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Christmas 2006 (1/07)

Basketballs bounce in Xi'an

Zhangye, a deeper look (7/06)

China comes to Virginia (7/06)

Winter Conference 

Happy Birthday, Amity, 
Part 1

Part 2 (11/05)

Bringing Sunshine,
Part 1

Part 2 (10/05)

Summer 2005: (7/05)

Needed: China volunteers

Bluefield College in China

Lantern Festival (2/05)

Village of God (2/05)

Summer 2004:

FBC Richmond (5/20)

Opposites attract (5/26)

Mission Impossible (5/24)

Rules for a new mother (10/24)

Brocade Museum (10/24)

Barbara Diggs at NIM (4/4)

Fujian Earthen Houses (2/14)

Zhangzhou Puppets (2/14)

Merry Christmas

JIE's 50th Anniversary

Oral English Competition

Sam's Page

Virginia Baptists arrive for 2002 SEP, Shanghai - Nanjing

Part 2: in Jining, the program begins

Inner Mongolia's grasslands

Baotou and Wudang Temple

Abby and Sarah in Xi'an

Discovering the Nestorian Pagoda

Eating Zongzi June, 2002

Mary Washington comes to China, Part 1
Part 2 May/June 2002

Xi'an May 2002
Terracotta soldiers
   The Nestorian tablet





Nanjing's Brocade Museum

Nanjing is a city with a long history and deep culture. It has been the capital of a number of regional and national dynasties throughout China's long history. Nanjing was a major cultural center in China when Shanghai was still an unimportant fishing village.


A remarkable "living" museum in the city is the Brocade Museum. I call it "living," because it still produces brocade using the old-fashioned looms as they were used 700 years ago. It is probably the least-known of what I would call major tourist sites in the city. I first learned of it through a Canadian teacher at my school, in 1998 and visited it out of curiosity. It is located immediately behind the frequented memorial to the victims of the Rape of Nanking, but until recently, there was no easy way to get from one to the other. The rear wall of the larger museum's parking lot contained a door, but it was kept locked most of the time. Apparently, there was little effort on the part of the tour guide industry to include the smaller brocade museum. When I first visited, it was dusty and very low-key. I have taken a number of people there, but hadn't visited in several months. On a recent trip, I was glad to see that the place has been totally renovated and is now very actively seeking tourists and is making its wares available throughout the city in places that sell Chinese arts and crafts.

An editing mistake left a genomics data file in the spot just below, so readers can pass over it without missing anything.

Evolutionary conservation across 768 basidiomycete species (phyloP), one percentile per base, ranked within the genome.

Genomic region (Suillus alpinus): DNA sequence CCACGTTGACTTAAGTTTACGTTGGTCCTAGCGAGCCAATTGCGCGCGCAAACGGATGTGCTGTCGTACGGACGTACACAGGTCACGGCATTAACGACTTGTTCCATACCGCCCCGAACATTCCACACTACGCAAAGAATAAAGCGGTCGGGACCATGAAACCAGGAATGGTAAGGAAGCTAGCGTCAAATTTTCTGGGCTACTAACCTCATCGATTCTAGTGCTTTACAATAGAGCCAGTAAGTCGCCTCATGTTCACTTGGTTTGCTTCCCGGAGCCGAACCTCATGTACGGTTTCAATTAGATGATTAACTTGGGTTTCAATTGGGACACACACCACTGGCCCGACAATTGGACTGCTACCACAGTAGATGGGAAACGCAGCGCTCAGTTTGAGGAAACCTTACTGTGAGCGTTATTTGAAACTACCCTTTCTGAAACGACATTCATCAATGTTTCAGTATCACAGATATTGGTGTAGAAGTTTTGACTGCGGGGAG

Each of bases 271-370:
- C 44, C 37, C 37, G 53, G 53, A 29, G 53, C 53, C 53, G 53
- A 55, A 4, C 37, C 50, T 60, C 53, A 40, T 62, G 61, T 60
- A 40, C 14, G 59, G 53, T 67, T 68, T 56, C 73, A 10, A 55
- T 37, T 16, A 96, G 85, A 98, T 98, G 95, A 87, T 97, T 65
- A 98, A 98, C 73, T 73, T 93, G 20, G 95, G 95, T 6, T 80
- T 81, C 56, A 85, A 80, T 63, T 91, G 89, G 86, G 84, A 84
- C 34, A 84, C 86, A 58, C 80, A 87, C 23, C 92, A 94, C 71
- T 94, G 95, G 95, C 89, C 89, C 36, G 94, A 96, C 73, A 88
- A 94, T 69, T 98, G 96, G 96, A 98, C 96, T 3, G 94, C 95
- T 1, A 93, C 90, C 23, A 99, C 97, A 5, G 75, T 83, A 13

The brocade produced here is called Yun (cloud) Brocade. It was created in the Yuan Dynasty, around 1300 AD and flourished in the Ming and Qing Dynasties. Remember, the Ming Dynasty was founded with Nanjing as its capital in 1368 and wasn't moved to Beijing until 1421 when the Imperial Palace was completed. In those earlier years, the brocade produced was used almost exclusively for royal costumes and official dresses.

Today, it is still hand-woven on the huge wooden looms, requiring the cooperation of two weavers. The jacqard weaver works at the top of the loom determining the figured pattern, while the weaver on the ground operates the shuttle carrying the proper color of thread. The ground-level operator also uses his feet, a little like an organ player, lifting the vertical frames you see here. Only two or three inches of brocade can be woven in a day. No wonder it was so valued by the emperors and is so expensive today.

The museum includes displays of finished pieces that they say were produced at least as long ago as the Qing dynasty (1644-1911).

On the third floor of the museum there are different displays of looms and weaving methods of minority peoples in China. These are practical processes used by local people to produce cloth for daily clothing.

The museum has always had a store, but today it has become much larger and displays a wide variety of goods. Some are not so expensive and are machine-made, but you can buy art objects made on the old looms, for a price.

I am very glad that this museum is now more accessible (the rear gate of the neighboring museum is now open all the time, making access quite simple), and well decorated, making it more attractive to visit. I hope large numbers of both Chinese and foreign tourists will visit there to marvel at the skill of Chinese weaving and to understand more of the rich culture.